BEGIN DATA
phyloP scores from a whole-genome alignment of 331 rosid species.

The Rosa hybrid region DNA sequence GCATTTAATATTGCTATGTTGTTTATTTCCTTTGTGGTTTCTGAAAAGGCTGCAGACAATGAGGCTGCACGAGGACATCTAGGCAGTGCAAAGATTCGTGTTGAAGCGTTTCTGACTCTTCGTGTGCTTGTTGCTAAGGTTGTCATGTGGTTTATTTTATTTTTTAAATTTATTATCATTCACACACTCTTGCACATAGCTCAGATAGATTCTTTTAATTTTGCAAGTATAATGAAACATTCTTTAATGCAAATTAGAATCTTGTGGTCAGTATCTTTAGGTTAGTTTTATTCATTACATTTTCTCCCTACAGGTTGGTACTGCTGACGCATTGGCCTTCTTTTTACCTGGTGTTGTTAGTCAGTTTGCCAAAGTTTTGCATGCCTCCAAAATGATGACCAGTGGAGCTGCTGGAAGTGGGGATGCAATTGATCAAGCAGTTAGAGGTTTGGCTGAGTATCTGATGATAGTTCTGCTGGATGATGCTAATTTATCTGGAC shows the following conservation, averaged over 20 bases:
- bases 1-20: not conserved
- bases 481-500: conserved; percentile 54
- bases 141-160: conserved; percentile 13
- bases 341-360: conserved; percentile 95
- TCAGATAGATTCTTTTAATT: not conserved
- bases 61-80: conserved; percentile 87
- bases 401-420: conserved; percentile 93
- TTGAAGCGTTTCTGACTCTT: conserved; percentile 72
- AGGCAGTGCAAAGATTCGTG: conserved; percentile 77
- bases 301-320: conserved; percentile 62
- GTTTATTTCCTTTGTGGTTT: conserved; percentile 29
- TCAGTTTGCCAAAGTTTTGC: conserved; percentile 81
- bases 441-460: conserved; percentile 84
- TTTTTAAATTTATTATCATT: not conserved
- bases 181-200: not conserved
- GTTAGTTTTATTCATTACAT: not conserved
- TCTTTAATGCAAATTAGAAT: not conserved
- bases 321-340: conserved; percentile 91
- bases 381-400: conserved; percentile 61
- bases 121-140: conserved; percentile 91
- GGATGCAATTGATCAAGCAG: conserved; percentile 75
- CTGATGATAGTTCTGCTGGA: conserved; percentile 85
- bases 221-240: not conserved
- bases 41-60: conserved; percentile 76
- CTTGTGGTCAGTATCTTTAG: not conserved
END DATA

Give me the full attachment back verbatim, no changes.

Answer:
phyloP scores from a whole-genome alignment of 331 rosid species.

The Rosa hybrid region DNA sequence GCATTTAATATTGCTATGTTGTTTATTTCCTTTGTGGTTTCTGAAAAGGCTGCAGACAATGAGGCTGCACGAGGACATCTAGGCAGTGCAAAGATTCGTGTTGAAGCGTTTCTGACTCTTCGTGTGCTTGTTGCTAAGGTTGTCATGTGGTTTATTTTATTTTTTAAATTTATTATCATTCACACACTCTTGCACATAGCTCAGATAGATTCTTTTAATTTTGCAAGTATAATGAAACATTCTTTAATGCAAATTAGAATCTTGTGGTCAGTATCTTTAGGTTAGTTTTATTCATTACATTTTCTCCCTACAGGTTGGTACTGCTGACGCATTGGCCTTCTTTTTACCTGGTGTTGTTAGTCAGTTTGCCAAAGTTTTGCATGCCTCCAAAATGATGACCAGTGGAGCTGCTGGAAGTGGGGATGCAATTGATCAAGCAGTTAGAGGTTTGGCTGAGTATCTGATGATAGTTCTGCTGGATGATGCTAATTTATCTGGAC shows the following conservation, averaged over 20 bases:
- bases 1-20: not conserved
- bases 481-500: conserved; percentile 54
- bases 141-160: conserved; percentile 13
- bases 341-360: conserved; percentile 95
- TCAGATAGATTCTTTTAATT: not conserved
- bases 61-80: conserved; percentile 87
- bases 401-420: conserved; percentile 93
- TTGAAGCGTTTCTGACTCTT: conserved; percentile 72
- AGGCAGTGCAAAGATTCGTG: conserved; percentile 77
- bases 301-320: conserved; percentile 62
- GTTTATTTCCTTTGTGGTTT: conserved; percentile 29
- TCAGTTTGCCAAAGTTTTGC: conserved; percentile 81
- bases 441-460: conserved; percentile 84
- TTTTTAAATTTATTATCATT: not conserved
- bases 181-200: not conserved
- GTTAGTTTTATTCATTACAT: not conserved
- TCTTTAATGCAAATTAGAAT: not conserved
- bases 321-340: conserved; percentile 91
- bases 381-400: conserved; percentile 61
- bases 121-140: conserved; percentile 91
- GGATGCAATTGATCAAGCAG: conserved; percentile 75
- CTGATGATAGTTCTGCTGGA: conserved; percentile 85
- bases 221-240: not conserved
- bases 41-60: conserved; percentile 76
- CTTGTGGTCAGTATCTTTAG: not conserved